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I'd like to share some ideas of inspiration for Beltane, which happened on May 1st, a significant Gaelic May Day festival. Landing between The Spring Equinox and The Summer Solstice. Marking the first days of Summer.

During Beltane, we honor the God and Goddess of spring represented by a handfasting, or marriage ceremony. The story goes that the lovers were separated all winter and are reunited in Springtime. Today, we celebrate their reunion during Beltane with food, drink, and multi-colored maypoles, which symbolize female energies wrapping themselves around the male form.

Think new starts, strong energy for re-birth & growth. At the Spring Equinox new life was just beginning to emerge. But here, at the beginning of May, there is no denying that the Earth has been reborn.

Beltane comes from the Gaelic word meaning “bright fire”. But many Earth-based cultures had Spring festivals they celebrated at this time, which were called many different things. For the Gaelic Celts (the people who inhabited Ireland, Scotland, and the Isle of Man), Beltane was a fire festival celebrating the beginning of Summer.

Like Samhain, which lies directly opposite from Beltane on the Wheel of the Year, this was seen as a time when the veil between worlds was at its thinnest. At Samhain the veil between the worlds of the living & the dead is thin enough that we can connect & convene with our beloved dead. Here at Beltane it’s the veil between the human world, and the world of faeries & nature spirits that has grown thin. These spirits & faeries are thought to be especially active at this time of year. Offerings would be left at the ancient faerie forts, the wells and in other sacred places in an effort to appease these nature spirits to ensure a successful growing season.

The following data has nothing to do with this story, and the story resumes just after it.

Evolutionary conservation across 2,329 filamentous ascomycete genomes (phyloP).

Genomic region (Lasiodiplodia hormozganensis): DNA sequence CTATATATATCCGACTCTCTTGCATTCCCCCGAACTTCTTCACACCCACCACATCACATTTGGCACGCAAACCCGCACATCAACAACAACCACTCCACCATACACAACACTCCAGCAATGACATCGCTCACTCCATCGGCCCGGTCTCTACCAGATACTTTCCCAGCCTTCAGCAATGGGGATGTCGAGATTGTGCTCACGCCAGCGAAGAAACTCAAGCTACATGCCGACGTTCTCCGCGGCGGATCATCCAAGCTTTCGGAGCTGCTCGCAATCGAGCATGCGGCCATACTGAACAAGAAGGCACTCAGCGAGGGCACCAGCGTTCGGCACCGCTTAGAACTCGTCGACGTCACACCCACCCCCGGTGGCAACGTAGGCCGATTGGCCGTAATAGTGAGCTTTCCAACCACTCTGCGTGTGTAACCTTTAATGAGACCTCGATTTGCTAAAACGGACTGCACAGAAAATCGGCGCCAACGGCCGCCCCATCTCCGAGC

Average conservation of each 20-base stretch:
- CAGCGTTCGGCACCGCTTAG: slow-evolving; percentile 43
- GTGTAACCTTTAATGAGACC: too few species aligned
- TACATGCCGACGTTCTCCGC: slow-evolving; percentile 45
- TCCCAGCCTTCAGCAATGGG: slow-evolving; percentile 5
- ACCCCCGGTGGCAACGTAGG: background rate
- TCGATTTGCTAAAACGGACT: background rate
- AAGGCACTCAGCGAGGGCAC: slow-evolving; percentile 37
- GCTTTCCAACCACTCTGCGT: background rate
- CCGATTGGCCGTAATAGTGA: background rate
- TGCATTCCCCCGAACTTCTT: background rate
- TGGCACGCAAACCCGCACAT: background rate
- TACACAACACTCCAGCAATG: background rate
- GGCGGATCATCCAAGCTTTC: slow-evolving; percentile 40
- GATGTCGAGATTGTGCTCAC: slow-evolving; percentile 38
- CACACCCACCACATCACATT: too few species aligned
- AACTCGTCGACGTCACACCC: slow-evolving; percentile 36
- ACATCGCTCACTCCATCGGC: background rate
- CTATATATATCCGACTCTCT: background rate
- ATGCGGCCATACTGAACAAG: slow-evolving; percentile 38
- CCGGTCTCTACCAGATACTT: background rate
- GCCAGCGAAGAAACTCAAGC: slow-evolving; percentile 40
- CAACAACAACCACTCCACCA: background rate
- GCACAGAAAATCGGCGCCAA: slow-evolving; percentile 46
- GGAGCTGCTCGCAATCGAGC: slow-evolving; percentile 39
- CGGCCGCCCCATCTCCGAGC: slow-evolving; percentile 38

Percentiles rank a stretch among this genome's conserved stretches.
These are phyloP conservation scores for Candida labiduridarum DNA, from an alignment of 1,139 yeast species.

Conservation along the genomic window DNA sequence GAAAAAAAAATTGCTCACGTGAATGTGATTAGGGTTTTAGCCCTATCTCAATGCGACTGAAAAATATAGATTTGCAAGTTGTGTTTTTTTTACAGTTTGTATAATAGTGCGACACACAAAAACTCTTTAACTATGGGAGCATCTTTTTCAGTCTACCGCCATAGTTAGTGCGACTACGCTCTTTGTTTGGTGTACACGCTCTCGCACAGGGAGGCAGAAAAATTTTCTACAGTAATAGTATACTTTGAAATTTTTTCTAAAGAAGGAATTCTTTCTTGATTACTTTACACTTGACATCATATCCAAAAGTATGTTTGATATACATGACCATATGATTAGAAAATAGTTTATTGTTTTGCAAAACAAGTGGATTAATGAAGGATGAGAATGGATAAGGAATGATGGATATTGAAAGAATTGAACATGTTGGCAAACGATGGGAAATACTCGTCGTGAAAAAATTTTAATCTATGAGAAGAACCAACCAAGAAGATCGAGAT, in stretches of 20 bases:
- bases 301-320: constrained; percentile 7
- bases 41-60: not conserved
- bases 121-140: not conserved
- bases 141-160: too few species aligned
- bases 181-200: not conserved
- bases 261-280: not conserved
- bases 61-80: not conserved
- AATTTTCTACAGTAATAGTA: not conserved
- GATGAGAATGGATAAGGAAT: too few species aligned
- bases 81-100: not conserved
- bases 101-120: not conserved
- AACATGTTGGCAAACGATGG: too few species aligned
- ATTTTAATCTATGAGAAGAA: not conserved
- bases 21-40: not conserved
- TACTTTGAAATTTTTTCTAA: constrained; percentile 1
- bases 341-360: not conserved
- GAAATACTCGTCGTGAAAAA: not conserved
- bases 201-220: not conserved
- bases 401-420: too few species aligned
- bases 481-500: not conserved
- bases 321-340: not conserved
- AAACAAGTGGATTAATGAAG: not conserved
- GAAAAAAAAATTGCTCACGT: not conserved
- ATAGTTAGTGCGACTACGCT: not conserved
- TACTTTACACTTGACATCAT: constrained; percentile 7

Most of all Beltane was a time for great gatherings, for celebrations & for feasting. In ancient times it was difficult for large groups of people to gather in the cold, wet Winter months. There simply weren’t any spaces big enough for large numbers of people to gather. Beltane was one of the first times when people could come together again.


I am on a mission this year to be more connected to nature, the old festivities and to honour the seasons. I think it helps me feel more at home and able to harness the natural energy of the outside world.


1. Set Up an Altar

Set up a Beltane altar and fill it with the symbols of this special season. Think springtime (with lots of greenery) and things that represent fertility, rebirth, and awakening.

Flowers, Candles — floral scents (like rose or lavender).

Colors — Red, green, yellow/gold are all good colors to use for your altar. and passion. Gold is symbolic of the sun—a central theme for this Sabbat.

2. Have a Bonfire

For centuries, people have gathered together to celebrate the festival of fire. What better way to celebrate than with a beautiful nighttime flame? You can also create a fun and festive atmosphere with your own bonfire.

3. Gather Flowers

For Beltane, the blossoms of spring have begun to fill the world with their scent. Decorate your home with fresh flowers and greenery, especially hawthorn, roses or rowan.

4. Wear a Flower Crown or Garland

Wear your favorite flowers and plants in a garland or wreath in your hair. This symbolizes your connection with nature and your own inner power, sexuality and abundance.

5. Dress in Green

It is a time to celebrate the renewal of life and the coming fertility of summer. The color green symbolizes growth and birth.

6. Perform a Goddess Ritual

One way to celebrate Beltane is to perform a goddess ritual. As you may have guessed, this ritual is focused on drawing in the powers of female energy. You can begin by performing a quick meditation. Light a candle and sit quietly with your eyes closed. Imagine your body filling up with light, then imagine that light spreading out until it encompasses your entire home or apartment.

While you’re meditating, think about the things in your life that bring you coming season and then burn it as an offering.

resources: Wikipedia, The seasonal soul, outdoor apothecary

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